WHO Renames Monkeypox to 'mpox,' Cites 'Racist' and 'Stigmatizing' Language

The World Health Organization (WHO) announced on November 28 that it has begun phasing out the widely used term monkeypox, replacing it with the new preferred term "mpox."

Both terms will be used simultaneously for one year to mitigate any concerns over the name change amid the global outbreak and to provide time to update the International Classification of Diseases (ICD) and WHO publications, according to a statement released by WHO.

The name change occurred after incidents involving racist and stigmatizing language online and in other settings were observed at the height of the current outbreak and reported to WHO.

"The process, which normally takes years, was accelerated, though following the standard steps," WHO said in a statement.

"WHO, in accordance with the ICD update process, held consultations to gather views from a range of experts, as well as countries and the general public, who were invited to submit suggestions for new names. Various advisory bodies were heard during the consultation process, including experts from the medical and scientific and classification and statistics advisory committees, which constituted of representatives from government authorities of 45 different countries."

This significant change arrives after calls for an update to the original name for an outbreak that has overwhelmingly impacted gay and bisexual men.

As of November 29, there have been 29, 325 total U.S. cases of mpox, according to data from The Centers for Disease Control and Prevention (CDC). At the same time, cases continue to decline nationally, with an average of 7 per day, according to the latest data (Nov. 30) from the CDC. Still, Black and Latino gay and bisexual men remain overrepresented in mpox cases.

In July, New York City Health Commissioner Dr. Ashwin Vasan sent a letter to Dr. Tedros Adhanom Ghebreyesus, Director-General of WHO, urging him to rename monkeypox immediately.

"NYC joins many public health experts and community leaders who have expressed their serious concern about continuing to exclusively use the term "monkeypox" given the stigma it may engender, and the painful and racist history within which terminology like this is rooted for communities of color," wrote Vasan.

"Monkeypox" is a misnomer, as the virus does not originate in monkeys and was only classified as such due to an infection seen in research primates." Vasan further writes, "This kind of false messaging created incalculable harm and stigma for decades to come. Continuing to use the term "monkeypox" to describe the current outbreak may reignite these traumatic feelings of racism and stigma — particularly for Black people and other people of color, as well as members of the LGBTQIA+ communities, and it is possible that they may avoid engaging in vital health care services because of it."

In May, Africa's Foreign Press Association called out their "displeasure" of the media's use of Black people alongside stories depicting monkeypox cases in Europe and North America.


"As any other disease, it can occur in any region in the world and afflict anyone, regardless of race or ethnicity. As such, we believe that no race or skin complexion should be the face of this disease."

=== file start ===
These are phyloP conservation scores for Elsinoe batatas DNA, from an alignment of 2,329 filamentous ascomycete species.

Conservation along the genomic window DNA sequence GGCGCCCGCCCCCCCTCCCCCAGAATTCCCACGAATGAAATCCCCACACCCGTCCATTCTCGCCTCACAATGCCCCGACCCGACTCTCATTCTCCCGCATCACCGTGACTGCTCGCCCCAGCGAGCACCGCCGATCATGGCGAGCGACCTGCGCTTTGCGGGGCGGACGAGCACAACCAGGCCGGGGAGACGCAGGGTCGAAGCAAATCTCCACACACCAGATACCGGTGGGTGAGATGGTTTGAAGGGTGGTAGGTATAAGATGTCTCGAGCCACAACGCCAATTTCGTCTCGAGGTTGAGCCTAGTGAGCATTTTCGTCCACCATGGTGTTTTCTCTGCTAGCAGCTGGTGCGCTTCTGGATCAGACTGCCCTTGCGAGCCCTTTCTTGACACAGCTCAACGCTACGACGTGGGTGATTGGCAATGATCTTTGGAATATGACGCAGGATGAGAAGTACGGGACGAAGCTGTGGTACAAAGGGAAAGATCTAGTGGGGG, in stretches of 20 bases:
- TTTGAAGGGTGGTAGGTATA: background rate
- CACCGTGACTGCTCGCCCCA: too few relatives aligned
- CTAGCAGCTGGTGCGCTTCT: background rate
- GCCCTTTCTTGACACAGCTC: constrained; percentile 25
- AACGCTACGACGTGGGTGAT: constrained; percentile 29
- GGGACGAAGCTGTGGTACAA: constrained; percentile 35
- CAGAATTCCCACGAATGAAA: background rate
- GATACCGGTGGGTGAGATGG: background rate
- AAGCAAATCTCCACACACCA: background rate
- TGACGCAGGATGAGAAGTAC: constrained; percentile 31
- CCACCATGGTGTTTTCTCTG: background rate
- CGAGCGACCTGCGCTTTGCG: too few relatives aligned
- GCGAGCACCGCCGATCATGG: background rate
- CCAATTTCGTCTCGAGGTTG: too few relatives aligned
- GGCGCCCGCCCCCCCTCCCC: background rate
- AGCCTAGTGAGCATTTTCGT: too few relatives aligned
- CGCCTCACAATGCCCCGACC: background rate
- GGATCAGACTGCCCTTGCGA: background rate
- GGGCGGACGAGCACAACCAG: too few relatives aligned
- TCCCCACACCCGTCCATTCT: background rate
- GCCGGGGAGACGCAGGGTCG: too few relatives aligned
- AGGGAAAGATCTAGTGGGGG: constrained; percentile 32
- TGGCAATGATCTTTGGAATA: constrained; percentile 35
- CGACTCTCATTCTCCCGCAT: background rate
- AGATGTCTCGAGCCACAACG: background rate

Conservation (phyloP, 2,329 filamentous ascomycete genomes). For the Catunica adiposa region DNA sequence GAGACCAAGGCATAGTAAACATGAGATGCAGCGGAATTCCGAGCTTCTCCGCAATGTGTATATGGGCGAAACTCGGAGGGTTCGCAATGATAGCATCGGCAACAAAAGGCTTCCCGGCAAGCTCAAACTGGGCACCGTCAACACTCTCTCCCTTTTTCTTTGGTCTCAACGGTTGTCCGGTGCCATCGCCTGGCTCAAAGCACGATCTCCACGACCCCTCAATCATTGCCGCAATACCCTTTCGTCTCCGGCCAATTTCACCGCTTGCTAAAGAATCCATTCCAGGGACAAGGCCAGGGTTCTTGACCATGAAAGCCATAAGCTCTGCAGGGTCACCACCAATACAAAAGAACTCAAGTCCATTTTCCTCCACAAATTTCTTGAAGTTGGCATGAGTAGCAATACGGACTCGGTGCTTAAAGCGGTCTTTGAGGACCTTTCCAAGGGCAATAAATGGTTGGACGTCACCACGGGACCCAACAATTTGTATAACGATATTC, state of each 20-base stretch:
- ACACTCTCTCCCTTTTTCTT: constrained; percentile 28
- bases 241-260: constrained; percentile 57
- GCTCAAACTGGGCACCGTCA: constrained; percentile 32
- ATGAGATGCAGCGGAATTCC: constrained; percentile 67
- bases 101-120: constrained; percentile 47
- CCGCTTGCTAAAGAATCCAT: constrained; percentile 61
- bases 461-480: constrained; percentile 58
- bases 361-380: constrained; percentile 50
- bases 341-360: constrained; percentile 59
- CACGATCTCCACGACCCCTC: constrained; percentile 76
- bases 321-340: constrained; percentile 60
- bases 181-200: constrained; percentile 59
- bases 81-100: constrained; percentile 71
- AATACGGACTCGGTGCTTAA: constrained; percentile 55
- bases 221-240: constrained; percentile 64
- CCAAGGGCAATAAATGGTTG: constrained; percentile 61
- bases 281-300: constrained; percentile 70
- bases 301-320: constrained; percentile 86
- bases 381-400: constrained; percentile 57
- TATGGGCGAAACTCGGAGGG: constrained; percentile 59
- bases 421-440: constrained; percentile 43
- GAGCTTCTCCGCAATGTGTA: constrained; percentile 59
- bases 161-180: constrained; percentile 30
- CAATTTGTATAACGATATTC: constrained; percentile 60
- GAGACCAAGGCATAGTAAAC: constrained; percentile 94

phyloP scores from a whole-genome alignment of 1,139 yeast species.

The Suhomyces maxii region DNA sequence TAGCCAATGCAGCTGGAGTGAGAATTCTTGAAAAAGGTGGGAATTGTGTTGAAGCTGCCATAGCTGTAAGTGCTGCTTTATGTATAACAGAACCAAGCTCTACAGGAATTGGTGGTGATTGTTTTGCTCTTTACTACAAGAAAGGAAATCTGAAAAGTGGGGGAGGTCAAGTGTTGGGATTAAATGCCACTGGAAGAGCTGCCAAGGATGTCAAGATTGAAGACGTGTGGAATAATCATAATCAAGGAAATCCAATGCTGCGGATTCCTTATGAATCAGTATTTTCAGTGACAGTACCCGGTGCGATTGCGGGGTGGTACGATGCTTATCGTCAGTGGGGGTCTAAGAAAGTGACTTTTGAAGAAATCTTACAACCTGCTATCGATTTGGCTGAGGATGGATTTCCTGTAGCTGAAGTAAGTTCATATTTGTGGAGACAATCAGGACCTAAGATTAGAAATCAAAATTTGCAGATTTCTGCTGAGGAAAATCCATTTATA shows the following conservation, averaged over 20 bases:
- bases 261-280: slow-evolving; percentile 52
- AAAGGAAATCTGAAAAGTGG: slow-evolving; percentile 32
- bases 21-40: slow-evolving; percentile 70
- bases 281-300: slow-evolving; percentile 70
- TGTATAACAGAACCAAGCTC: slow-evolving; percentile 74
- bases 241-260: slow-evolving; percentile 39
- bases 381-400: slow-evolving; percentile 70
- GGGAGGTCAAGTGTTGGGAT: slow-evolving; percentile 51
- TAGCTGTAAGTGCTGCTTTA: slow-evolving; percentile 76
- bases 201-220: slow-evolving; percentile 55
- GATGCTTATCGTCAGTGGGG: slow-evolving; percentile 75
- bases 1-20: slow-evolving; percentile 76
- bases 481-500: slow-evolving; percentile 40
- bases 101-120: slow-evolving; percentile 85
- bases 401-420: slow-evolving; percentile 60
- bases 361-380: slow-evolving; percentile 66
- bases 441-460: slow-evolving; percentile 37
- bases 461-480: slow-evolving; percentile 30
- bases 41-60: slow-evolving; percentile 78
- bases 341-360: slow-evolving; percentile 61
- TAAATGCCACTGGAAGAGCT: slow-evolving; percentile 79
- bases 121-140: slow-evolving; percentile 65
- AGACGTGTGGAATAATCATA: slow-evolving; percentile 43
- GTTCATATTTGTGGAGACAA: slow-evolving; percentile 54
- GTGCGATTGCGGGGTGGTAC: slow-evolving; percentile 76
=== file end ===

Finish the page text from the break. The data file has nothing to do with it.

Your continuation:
Human monkeypox was first identified in 1970 (after the virus that causes the disease was discovered in captive monkeys in 1958) in the Democratic Republic of the Congo. In 2003, the first monkeypox outbreak outside of Africa occurred in the U.S. This outbreak was linked to contact with infected pet prairie dogs, according to WHO.

Sarah Kate Ellis, President of GLAAD, reacted to news of the name change online and in a press release.

"Public health officials and authorities must remove every barrier to improving understanding about how viruses spread and who is most affected. Decades of public health research shows stigma slows down testing, treatment, access to care, and vaccine equity, particularly in communities of color, which are often disproportionately impacted by global outbreaks. GLAAD urges media to follow the new WHO guidelines for reporting on Mpox and continue to center gay and bisexual men, and Black and Latino populations, who remain overrepresented in Mpox cases and need accurate information to get fully vaccinated and treated."

“Tossing out the old name, which many perceive as offensive, is much easier than deciding on a new one,” says Antoine Ghoston, Executive Director of Arkansas Black Gay Men’s Forum and a GILEAD Sciences COMPASS grantee. “I believe the new name has already begun to move us in a slightly better direction toward breaking the stigma attached to this disease, particularly among Black gay and bisexual men.”

In a tweet, CDC Director Rochelle Walensky, MD, MPH, confirmed the CDC's adoption of the new term.


"Following @WHO recommendations, @CDCgov will begin using the term #mpox. We welcome and support the renaming to mpox to reduce stigma and barriers to care for those most impacted," Walensky wrote.

The Biden/Harris Administration also expressed their support for the name change in a statement released via the U.S. Department of Health and Human Services.

"We welcome the change by the World Health Organization. We must do all we can to break down barriers to public health, and reducing stigma associated with disease is one critical step in our work to end mpox," said U.S. Department of Health and Human Services (HHS) Secretary Xavier Becerra.

Moving forward, WHO is encouraging the public, health professionals, and media outlets to utilize the new term mpox in all related communications to "minimize any ongoing negative impact of the current name and from the adoption of the new name."